It takes two factors to make innovation real at an organization: concepts and culture. Work on both at the same time and the rest will emerge as a by-product of the process.
Without working on the culture while generating concepts, new thinking and new value-generating concepts will be rejected by the preset filters and default thinking of the organization.
On the other hand if you just work on the culture, but do not produce concepts that resonate in the market, you have created no new value.
Work on culture and concepts must be undertaken at the same time as part of an innovation journey that will assure a positive outcome. You have to work on the people in the business (culture) and on the market ideas (concepts: products, services, business model changes, initiatives, etc.), to transform into an organization that drives new results.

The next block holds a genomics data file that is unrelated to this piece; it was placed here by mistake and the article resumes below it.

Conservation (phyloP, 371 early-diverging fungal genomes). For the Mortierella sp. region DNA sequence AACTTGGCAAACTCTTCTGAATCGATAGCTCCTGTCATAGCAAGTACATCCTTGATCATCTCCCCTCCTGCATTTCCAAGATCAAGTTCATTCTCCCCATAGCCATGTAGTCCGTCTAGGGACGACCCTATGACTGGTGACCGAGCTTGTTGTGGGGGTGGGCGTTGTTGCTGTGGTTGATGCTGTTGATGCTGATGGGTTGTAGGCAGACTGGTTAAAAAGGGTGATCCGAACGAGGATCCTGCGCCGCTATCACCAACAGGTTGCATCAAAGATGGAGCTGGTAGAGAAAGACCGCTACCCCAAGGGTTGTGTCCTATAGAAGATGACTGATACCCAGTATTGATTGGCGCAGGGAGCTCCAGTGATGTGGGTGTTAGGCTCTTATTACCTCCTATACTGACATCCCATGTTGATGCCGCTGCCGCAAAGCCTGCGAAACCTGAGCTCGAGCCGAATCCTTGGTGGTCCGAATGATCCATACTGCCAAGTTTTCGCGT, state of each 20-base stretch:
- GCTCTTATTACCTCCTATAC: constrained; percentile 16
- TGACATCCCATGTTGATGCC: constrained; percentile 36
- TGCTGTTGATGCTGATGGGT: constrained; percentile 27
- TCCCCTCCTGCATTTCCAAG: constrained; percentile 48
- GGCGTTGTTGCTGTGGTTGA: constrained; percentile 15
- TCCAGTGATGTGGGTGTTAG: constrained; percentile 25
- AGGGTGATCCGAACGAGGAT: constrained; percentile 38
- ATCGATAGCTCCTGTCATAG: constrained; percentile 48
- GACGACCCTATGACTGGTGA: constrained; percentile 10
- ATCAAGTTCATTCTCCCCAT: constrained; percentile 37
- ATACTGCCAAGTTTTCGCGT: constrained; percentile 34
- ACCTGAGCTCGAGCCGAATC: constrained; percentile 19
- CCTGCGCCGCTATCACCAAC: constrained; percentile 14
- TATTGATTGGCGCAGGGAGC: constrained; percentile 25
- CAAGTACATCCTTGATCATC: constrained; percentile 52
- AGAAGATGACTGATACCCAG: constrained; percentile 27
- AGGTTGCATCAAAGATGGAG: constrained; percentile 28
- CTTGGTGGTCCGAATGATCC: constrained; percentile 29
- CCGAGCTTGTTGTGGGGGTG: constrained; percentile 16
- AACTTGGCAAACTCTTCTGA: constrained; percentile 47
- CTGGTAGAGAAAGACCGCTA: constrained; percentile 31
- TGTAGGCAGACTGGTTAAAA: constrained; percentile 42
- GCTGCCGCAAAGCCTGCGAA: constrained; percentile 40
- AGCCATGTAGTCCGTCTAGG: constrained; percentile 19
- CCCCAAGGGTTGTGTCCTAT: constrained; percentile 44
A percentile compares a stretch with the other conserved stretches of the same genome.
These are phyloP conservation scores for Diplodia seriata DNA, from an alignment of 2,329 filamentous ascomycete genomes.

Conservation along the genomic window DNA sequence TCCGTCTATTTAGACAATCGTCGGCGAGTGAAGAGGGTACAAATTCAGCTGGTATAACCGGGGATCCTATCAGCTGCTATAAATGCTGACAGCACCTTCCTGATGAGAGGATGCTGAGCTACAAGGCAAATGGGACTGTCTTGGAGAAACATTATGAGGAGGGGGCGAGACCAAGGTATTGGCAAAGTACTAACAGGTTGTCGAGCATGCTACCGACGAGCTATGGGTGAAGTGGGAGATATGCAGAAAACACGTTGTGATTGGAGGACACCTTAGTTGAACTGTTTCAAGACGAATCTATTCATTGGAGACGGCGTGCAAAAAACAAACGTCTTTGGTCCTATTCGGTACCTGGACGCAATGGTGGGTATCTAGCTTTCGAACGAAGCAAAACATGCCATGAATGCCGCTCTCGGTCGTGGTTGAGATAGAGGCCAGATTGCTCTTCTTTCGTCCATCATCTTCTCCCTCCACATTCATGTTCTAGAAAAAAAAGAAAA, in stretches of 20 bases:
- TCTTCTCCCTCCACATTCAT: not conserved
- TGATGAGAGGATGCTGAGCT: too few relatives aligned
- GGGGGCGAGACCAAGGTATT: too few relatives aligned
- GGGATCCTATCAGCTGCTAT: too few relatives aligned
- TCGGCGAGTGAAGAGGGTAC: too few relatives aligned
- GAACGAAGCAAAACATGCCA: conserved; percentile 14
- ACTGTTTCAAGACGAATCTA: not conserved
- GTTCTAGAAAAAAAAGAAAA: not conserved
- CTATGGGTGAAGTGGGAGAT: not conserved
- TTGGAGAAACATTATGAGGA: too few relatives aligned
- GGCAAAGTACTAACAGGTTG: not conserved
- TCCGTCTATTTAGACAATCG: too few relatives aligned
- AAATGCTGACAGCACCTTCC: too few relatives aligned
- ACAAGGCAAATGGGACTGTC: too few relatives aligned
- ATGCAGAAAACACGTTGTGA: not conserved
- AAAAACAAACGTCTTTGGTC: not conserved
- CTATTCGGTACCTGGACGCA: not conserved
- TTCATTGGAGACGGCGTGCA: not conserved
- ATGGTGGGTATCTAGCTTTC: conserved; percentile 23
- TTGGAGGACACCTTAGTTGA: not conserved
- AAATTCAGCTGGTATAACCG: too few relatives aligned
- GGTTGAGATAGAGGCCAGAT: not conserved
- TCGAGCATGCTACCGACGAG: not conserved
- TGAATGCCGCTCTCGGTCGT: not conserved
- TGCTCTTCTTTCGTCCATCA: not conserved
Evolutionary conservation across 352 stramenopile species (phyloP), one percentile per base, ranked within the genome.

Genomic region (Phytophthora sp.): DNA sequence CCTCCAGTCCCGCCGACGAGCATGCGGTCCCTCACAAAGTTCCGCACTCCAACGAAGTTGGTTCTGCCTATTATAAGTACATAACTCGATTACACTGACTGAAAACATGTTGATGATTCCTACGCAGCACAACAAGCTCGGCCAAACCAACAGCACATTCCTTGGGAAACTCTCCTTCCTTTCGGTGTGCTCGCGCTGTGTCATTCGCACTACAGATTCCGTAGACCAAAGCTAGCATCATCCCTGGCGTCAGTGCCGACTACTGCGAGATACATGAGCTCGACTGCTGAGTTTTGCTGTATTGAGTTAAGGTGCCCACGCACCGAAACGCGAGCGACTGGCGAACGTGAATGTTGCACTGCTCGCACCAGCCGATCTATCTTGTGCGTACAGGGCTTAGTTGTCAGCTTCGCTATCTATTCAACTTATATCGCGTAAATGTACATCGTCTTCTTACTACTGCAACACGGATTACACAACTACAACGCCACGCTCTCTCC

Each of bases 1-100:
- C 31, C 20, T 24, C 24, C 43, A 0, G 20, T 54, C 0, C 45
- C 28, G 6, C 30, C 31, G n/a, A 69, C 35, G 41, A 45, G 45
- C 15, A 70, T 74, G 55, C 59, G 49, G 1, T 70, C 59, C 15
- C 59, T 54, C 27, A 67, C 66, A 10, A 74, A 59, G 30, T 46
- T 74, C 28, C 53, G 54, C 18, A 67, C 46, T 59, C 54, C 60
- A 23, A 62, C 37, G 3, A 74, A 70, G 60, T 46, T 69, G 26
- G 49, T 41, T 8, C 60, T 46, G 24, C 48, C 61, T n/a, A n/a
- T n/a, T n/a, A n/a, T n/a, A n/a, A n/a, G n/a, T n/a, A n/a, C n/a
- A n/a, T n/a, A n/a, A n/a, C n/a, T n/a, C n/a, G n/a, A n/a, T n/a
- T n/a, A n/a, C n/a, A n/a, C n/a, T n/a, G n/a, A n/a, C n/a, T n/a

Do exercises and training to change the culture and work on concepts that are consumer- or customer-insight based.
Don’t worry about larger implications such as which department innovation will exist within, metrics for innovation, or how innovation will dovetail with the existing new product development process.
For the first 12-to-18 months keep the approach simple. Host a series of workshops to initiate the culture. Teach your people the methods and mindset of innovation, as tools for complex problem solving. Pick a small, multi-disciplinary team or two to work on a few projects. Generate new concepts that arise from market insights. Repeat.
Then, the right structure and definition for innovation for your company’s unique needs will naturally emerge.